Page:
• Always practice good hygiene: wash your hands, avoid touching your face, sneeze or cough into your elbow, and disinfect frequently used items and surfaces 
  • Cover your mouth and nose with a cloth face cover when around others 

As the CDC says, “even if you are young, or otherwise healthy, you are at risk and your activities can increase the risk for others.” For people who may feel that they do not face great personal risk from this virus, I implore you to consider the wellbeing of those around you: your family members, neighbors, and even members of your community who you do not know.  Although we are being asked to stay apartand it may feel like the farthest thing from caring for one anotherit is in fact the best thing to do for our collective health!   


-Natalie Fiato, Wellness Coordinator, Civility and Sexual Health Promotion 



Stay Mindful about your Drinking Habits

Among all of the news and information we have been bombarded with recently, one term we have all heard is “new normal.” With many people attempting to cope with the impacts of Covid-19, new trends have begun, like virtual game nights, even more tik toking, whipped coffee, and virtual happy hours. Due to this new trend of “virtual happy hours” we have seen an increase in alcohol sales. A newsletter from the Ohio College Initiative stated “National market research firm Nielsen indicates that sales of spirits increased by 75 percent compared to this same time last year. Beer sales saw a 66 percent increase and wine went up 42 percent year-on-year.” So, what can we do to ensure that virtual happy hours don’t turn into negative consequences down the road? Below are 6 ways to stay mindful about your drinking habits during quarantine.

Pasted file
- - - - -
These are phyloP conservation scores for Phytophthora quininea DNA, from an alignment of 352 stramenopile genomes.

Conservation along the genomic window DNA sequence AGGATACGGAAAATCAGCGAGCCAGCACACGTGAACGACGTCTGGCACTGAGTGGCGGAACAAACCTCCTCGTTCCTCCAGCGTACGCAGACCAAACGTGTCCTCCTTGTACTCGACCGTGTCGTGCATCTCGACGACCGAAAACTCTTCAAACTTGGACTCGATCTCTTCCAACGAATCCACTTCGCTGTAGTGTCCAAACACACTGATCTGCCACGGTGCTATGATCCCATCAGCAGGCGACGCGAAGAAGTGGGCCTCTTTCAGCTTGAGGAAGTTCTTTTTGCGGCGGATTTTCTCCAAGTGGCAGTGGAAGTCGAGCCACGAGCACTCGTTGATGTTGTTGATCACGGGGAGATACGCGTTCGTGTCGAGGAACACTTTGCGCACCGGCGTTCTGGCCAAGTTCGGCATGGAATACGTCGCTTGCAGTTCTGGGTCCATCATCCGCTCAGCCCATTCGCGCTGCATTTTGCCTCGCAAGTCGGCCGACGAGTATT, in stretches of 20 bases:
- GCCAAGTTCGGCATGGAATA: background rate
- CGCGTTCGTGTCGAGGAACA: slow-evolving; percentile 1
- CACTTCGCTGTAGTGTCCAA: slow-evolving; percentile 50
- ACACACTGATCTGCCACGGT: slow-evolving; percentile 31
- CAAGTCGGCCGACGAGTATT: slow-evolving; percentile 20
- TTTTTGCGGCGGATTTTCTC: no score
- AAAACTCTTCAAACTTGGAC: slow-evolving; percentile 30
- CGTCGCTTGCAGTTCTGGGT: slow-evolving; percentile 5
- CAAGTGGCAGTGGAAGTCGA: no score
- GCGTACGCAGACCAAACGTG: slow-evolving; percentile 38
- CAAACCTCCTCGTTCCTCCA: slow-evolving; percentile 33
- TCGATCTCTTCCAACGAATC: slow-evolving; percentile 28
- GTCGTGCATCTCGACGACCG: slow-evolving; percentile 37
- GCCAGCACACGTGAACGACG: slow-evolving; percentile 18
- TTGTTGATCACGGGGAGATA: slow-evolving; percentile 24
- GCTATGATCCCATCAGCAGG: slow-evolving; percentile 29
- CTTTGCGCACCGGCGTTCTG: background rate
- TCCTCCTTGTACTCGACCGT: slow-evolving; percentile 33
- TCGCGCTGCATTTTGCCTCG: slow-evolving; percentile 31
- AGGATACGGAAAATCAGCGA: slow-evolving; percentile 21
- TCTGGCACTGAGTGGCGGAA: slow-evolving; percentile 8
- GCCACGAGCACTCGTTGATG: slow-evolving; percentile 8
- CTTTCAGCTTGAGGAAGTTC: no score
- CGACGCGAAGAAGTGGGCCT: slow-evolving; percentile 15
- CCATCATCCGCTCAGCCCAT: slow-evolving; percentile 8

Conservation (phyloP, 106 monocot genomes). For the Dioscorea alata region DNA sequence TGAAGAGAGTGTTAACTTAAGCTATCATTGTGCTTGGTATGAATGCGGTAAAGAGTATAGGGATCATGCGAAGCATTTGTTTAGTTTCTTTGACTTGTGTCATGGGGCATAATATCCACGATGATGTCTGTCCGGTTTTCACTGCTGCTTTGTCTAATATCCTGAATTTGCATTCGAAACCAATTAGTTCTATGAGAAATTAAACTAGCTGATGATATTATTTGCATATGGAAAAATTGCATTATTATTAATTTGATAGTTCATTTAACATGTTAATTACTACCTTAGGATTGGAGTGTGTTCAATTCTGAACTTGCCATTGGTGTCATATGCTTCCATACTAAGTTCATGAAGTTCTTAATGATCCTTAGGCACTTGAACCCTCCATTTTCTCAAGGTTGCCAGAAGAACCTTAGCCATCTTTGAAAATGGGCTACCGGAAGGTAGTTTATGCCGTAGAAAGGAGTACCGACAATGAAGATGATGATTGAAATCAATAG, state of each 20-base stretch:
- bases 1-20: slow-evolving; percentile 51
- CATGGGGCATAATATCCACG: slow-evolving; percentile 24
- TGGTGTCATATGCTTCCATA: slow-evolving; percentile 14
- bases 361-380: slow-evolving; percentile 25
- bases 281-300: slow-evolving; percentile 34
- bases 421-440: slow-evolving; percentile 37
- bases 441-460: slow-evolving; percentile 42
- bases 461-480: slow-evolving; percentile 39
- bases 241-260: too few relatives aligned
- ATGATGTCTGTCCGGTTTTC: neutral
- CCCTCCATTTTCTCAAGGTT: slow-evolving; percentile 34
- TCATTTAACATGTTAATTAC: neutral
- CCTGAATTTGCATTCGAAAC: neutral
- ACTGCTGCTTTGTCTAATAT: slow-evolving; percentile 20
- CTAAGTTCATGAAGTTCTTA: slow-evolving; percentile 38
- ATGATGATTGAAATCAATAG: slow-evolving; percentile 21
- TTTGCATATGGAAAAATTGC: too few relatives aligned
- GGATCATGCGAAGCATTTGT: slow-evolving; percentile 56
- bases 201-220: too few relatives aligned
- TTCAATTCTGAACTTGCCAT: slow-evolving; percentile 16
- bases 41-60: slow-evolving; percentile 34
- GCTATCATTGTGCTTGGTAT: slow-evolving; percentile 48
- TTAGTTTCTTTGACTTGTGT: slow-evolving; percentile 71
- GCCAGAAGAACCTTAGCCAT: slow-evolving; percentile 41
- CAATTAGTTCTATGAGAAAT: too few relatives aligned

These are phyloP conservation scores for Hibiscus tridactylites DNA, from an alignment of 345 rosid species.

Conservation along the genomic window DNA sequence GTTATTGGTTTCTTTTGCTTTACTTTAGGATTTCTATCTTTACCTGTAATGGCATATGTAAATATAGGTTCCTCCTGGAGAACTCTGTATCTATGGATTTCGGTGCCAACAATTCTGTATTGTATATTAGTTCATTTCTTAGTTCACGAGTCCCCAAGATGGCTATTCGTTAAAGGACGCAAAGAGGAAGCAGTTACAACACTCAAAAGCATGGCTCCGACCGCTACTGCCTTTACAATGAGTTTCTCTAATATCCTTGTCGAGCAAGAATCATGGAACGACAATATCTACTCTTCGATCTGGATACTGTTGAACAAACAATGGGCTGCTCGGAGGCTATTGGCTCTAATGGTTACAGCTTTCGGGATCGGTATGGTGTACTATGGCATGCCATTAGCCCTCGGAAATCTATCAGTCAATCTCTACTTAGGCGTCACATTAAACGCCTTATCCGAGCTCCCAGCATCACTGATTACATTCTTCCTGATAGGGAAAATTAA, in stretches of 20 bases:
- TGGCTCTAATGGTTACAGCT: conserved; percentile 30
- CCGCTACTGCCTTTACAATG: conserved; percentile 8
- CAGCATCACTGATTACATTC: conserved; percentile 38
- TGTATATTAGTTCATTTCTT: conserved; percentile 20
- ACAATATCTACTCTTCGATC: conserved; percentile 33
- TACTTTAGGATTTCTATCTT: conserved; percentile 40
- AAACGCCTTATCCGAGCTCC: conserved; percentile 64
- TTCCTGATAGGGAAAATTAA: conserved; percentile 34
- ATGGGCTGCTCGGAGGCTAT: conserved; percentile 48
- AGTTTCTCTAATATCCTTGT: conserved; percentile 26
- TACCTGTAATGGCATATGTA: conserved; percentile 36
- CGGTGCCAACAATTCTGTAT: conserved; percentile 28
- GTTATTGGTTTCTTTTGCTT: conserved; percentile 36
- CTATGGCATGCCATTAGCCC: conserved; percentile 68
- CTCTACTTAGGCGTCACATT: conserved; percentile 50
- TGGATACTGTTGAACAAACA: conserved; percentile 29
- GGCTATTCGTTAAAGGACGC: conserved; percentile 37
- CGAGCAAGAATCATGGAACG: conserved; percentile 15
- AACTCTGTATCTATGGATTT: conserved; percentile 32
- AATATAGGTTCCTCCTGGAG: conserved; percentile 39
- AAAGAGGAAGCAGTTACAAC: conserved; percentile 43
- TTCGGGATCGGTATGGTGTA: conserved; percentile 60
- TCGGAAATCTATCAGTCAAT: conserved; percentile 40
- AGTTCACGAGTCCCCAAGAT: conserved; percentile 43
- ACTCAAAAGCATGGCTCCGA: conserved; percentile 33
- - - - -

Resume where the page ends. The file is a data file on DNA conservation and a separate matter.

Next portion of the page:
• Reassess your drinking habits: Take a look at your habits and see if that is truly where you want to be and set hard limits for yourself.
  • Have a set schedule: It can be difficult to set a routine when you’re home all the time but setting a routine will help you keep more normal habits. If you wouldn’t typically drink until Friday after 5pm, set a routine that keeps that same structure.
  • Take a social media break or at least a break from certain people: If there are people all through your timeline drinking, it will be difficult to keep it off your mind.
  • Find new, healthy coping strategies: This is a perfect time to find a new hobby that helps you to unwind without drinking alcohol. Checkout how the Student Wellness Center staff copes in the video below!
  • Don’t stock up: Chances are if you have it, you’ll drink it. So instead of stocking up on alcohol, try just purchasing a drink when you order carryout for dinner once in a while.
  • Use this as a time to be sober: Many people drink solely in social settings. So, while you don’t have the opportunity to go out to a bar or a house party with friends, abstain from alcohol completely and maybe try some new non-alcoholic beverages.

If you would like to assess your current drinking habits you can visit go.osu.edu/screenuwin to take a 3-5 minute anonymous assessment. You’ll receive non-judgmental feedback encouraging you to think about your choices that may be putting you at risk for harmful consequences as well resources available to you.

To our Front Desk Seniors

Dear Front Desk Seniors,